Sgt. 1st Class Nicholas Sheperty died last Wednesday after suffering critical injuries during airborne operations training. Local emergency services personnel declared the 36-year-old Sheperty dead at the scene, and a command investigation into the cause of the incident is underway.

“On behalf of the men and women of the West Virginia National Guard, I extend my deepest condolences to Nick’s family, friends and those who served with him. The loss of such an exceptional soldier and true West Virginia hero will be felt throughout our entire organization,” said Maj. Gen. James Hoyer, the adjutant general of the West Virginia National Guard.

Sheperty served as a member of the U.S. Army’s elite Special Forces, also known as the Green Berets. A Senior Weapons Sergeant with the 2nd Battalion, 19th Special Forces Group (Airborne) out of Kingwood, West Virginia, Sheperty served on multiple combat deployments to Iraq and Afghanistan, earning both a Bronze Star and Purple Heart at different points in his tours. Surprisingly however, some of these deployments were not wearing a Green Beret, but rather as a member of a different elite special operations unit: Marine Corps Special Operations Command, or MARSOC.

Sheperty enlisted in the Marine Corps in 2002, earning his place in the Corp’s newly formed special operations unit before leaving the service and finding his way to the West Virginia National Guard. For most, earning a place within a special operations unit is, at best, a once in a lifetime situation. Sheperty, however, was not most.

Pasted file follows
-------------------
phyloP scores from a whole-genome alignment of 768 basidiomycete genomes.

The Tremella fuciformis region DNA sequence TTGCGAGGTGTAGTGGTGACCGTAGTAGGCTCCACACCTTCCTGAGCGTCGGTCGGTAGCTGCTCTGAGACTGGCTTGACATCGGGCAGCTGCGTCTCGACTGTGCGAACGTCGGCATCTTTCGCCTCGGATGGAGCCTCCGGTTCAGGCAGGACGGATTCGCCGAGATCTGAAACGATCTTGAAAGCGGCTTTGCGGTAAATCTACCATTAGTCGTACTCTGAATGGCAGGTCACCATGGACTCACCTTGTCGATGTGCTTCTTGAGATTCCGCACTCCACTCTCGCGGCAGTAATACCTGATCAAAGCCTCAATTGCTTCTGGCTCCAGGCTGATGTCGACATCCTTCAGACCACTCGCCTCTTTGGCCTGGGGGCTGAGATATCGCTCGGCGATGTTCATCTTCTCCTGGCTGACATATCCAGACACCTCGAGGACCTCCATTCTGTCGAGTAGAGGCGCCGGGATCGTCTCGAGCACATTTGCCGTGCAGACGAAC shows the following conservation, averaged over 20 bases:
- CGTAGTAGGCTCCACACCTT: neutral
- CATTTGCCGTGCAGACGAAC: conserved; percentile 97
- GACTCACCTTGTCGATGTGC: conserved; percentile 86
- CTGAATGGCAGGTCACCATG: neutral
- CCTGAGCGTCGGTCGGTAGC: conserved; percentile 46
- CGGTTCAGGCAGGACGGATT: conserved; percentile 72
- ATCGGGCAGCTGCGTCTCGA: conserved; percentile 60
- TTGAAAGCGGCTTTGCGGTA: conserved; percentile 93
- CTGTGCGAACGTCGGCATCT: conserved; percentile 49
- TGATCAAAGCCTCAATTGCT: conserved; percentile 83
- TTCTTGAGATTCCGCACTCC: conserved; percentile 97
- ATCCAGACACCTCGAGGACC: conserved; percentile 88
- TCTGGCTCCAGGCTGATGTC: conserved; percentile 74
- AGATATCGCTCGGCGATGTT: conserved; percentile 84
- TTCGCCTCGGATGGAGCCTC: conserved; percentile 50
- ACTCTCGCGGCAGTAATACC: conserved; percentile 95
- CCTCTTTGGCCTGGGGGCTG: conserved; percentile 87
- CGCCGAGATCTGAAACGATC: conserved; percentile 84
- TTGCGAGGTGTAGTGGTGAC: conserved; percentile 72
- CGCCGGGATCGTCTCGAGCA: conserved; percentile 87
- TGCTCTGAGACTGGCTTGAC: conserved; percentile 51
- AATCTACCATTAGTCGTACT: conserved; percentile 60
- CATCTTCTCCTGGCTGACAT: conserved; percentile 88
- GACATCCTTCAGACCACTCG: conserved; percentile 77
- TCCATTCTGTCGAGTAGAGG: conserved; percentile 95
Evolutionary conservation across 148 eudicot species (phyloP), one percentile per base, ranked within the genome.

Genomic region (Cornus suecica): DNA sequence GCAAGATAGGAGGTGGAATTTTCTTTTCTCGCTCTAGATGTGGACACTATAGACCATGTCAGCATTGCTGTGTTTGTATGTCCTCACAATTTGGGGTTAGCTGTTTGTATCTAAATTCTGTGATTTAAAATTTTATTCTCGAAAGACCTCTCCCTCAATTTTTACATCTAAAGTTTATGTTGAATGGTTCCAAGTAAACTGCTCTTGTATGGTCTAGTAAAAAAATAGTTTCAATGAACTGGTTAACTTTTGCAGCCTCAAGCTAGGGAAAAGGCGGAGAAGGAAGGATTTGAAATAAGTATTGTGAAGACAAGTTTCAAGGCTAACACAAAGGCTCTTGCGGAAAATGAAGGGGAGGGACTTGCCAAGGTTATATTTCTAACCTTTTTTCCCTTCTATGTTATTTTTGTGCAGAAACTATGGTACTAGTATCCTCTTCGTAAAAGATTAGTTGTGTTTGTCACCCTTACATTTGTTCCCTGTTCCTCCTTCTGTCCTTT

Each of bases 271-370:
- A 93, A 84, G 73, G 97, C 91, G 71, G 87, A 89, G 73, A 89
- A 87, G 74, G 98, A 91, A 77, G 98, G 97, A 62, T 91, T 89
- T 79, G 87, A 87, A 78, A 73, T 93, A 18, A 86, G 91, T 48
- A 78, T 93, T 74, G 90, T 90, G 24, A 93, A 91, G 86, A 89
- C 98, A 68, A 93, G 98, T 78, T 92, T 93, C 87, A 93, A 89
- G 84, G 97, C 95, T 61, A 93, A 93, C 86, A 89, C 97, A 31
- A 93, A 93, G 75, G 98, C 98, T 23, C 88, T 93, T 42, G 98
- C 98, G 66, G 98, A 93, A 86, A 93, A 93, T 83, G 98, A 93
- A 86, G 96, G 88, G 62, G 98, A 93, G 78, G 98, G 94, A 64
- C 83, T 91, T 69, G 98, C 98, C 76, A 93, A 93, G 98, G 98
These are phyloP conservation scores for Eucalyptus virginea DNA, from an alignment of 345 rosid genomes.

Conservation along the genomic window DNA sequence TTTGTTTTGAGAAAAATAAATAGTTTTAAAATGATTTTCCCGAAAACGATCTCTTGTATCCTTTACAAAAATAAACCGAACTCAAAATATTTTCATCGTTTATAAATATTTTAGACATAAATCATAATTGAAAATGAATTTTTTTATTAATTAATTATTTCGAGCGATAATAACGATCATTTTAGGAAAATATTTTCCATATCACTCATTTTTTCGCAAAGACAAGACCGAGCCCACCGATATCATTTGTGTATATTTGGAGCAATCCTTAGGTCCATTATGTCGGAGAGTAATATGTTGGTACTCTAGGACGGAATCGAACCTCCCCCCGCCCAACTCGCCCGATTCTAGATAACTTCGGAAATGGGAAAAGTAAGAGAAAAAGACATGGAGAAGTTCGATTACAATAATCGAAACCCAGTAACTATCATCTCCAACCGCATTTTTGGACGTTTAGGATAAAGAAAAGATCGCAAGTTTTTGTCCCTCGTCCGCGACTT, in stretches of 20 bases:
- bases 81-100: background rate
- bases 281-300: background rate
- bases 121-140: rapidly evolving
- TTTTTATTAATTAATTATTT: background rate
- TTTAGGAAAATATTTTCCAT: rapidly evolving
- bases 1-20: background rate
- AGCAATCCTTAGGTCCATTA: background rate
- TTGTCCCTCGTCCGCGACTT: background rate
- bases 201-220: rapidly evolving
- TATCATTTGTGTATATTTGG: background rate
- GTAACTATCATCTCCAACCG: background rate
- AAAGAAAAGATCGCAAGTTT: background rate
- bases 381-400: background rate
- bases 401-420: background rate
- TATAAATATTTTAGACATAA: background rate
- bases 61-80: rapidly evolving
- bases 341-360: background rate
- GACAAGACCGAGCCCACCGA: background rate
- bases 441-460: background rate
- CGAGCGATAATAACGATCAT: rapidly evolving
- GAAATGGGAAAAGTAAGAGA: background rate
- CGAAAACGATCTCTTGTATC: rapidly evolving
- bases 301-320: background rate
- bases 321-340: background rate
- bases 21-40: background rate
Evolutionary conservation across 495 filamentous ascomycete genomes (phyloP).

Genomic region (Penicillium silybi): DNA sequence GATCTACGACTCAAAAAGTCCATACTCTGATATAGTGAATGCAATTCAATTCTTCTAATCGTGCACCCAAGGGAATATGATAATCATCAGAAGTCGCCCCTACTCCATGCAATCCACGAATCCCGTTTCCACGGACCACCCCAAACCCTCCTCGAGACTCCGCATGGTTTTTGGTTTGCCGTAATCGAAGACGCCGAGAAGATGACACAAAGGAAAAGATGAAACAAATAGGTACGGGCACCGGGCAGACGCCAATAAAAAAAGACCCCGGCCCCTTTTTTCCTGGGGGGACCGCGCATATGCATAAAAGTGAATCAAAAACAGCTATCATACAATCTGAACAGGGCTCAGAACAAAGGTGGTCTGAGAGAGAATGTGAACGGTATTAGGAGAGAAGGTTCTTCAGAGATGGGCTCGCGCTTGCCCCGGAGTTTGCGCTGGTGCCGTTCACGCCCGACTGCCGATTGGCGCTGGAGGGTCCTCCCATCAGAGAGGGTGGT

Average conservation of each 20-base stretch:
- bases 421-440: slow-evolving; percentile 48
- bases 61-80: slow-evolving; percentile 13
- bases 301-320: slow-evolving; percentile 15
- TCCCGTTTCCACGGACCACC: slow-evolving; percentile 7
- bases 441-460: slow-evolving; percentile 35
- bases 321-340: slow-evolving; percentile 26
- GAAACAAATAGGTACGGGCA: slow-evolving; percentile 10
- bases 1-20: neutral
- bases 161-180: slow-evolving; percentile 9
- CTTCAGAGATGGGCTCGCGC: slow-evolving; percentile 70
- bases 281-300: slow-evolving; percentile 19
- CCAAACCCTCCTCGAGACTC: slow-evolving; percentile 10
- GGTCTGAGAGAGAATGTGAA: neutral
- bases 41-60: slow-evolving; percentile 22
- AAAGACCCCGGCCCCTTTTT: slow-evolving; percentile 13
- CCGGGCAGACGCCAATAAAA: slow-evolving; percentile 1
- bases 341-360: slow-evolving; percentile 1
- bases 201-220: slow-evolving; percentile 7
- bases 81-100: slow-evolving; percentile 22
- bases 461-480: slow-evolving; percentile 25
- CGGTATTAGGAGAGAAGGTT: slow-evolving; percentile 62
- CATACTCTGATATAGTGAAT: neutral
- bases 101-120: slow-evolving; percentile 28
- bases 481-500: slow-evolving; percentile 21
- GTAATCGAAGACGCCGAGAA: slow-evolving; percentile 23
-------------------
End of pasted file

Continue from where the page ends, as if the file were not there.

“Nick didn’t have to be doing what he was doing yesterday,” General Hoyer said on Thursday. “He’d already done his duty and served his time in uniform.”

According to Hoyer, Sheperty lived in Baltimore, Maryland but chose to serve with the West Virginia Guard because of its “reputation for having some of the best Special Forces soldiers in the United States military.”

Few details have been released regarding the circumstances of Sheperty’s death, though National Guard statements have indicated that it did not appear to have been caused by an equipment malfunction.

“It’s my hope that people understand, each and every day, there are men and women in the armed forces who are conducting both operations and training in support of the defense of our nation in a dangerous environment,” Hoyer wrote in a statement.